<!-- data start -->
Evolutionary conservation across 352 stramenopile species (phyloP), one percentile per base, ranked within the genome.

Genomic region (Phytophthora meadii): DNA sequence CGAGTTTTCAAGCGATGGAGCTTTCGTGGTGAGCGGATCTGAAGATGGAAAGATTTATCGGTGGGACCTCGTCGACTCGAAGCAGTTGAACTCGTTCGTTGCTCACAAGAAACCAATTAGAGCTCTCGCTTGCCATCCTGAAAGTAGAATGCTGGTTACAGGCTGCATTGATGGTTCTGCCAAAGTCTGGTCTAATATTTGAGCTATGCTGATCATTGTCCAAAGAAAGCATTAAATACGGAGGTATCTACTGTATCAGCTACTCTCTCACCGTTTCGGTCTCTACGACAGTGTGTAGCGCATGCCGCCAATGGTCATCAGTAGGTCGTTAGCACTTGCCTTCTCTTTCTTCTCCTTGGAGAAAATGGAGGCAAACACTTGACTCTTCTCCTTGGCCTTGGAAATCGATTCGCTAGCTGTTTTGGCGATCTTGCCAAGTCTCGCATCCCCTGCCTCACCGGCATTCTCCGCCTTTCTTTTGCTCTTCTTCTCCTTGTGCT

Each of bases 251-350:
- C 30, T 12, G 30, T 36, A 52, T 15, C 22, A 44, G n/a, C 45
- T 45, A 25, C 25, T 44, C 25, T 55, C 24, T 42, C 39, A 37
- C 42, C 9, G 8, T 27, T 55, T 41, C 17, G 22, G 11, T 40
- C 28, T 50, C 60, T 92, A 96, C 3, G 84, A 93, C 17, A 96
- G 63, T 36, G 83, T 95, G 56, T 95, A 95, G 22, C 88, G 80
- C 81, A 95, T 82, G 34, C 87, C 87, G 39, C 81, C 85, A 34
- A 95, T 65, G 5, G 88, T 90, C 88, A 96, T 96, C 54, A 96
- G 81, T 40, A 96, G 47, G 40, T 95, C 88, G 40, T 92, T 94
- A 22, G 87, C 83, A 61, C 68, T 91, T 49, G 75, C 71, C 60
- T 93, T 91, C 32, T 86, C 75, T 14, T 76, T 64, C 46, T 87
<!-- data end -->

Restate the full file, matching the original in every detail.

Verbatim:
Evolutionary conservation across 352 stramenopile species (phyloP), one percentile per base, ranked within the genome.

Genomic region (Phytophthora meadii): DNA sequence CGAGTTTTCAAGCGATGGAGCTTTCGTGGTGAGCGGATCTGAAGATGGAAAGATTTATCGGTGGGACCTCGTCGACTCGAAGCAGTTGAACTCGTTCGTTGCTCACAAGAAACCAATTAGAGCTCTCGCTTGCCATCCTGAAAGTAGAATGCTGGTTACAGGCTGCATTGATGGTTCTGCCAAAGTCTGGTCTAATATTTGAGCTATGCTGATCATTGTCCAAAGAAAGCATTAAATACGGAGGTATCTACTGTATCAGCTACTCTCTCACCGTTTCGGTCTCTACGACAGTGTGTAGCGCATGCCGCCAATGGTCATCAGTAGGTCGTTAGCACTTGCCTTCTCTTTCTTCTCCTTGGAGAAAATGGAGGCAAACACTTGACTCTTCTCCTTGGCCTTGGAAATCGATTCGCTAGCTGTTTTGGCGATCTTGCCAAGTCTCGCATCCCCTGCCTCACCGGCATTCTCCGCCTTTCTTTTGCTCTTCTTCTCCTTGTGCT

Each of bases 251-350:
- C 30, T 12, G 30, T 36, A 52, T 15, C 22, A 44, G n/a, C 45
- T 45, A 25, C 25, T 44, C 25, T 55, C 24, T 42, C 39, A 37
- C 42, C 9, G 8, T 27, T 55, T 41, C 17, G 22, G 11, T 40
- C 28, T 50, C 60, T 92, A 96, C 3, G 84, A 93, C 17, A 96
- G 63, T 36, G 83, T 95, G 56, T 95, A 95, G 22, C 88, G 80
- C 81, A 95, T 82, G 34, C 87, C 87, G 39, C 81, C 85, A 34
- A 95, T 65, G 5, G 88, T 90, C 88, A 96, T 96, C 54, A 96
- G 81, T 40, A 96, G 47, G 40, T 95, C 88, G 40, T 92, T 94
- A 22, G 87, C 83, A 61, C 68, T 91, T 49, G 75, C 71, C 60
- T 93, T 91, C 32, T 86, C 75, T 14, T 76, T 64, C 46, T 87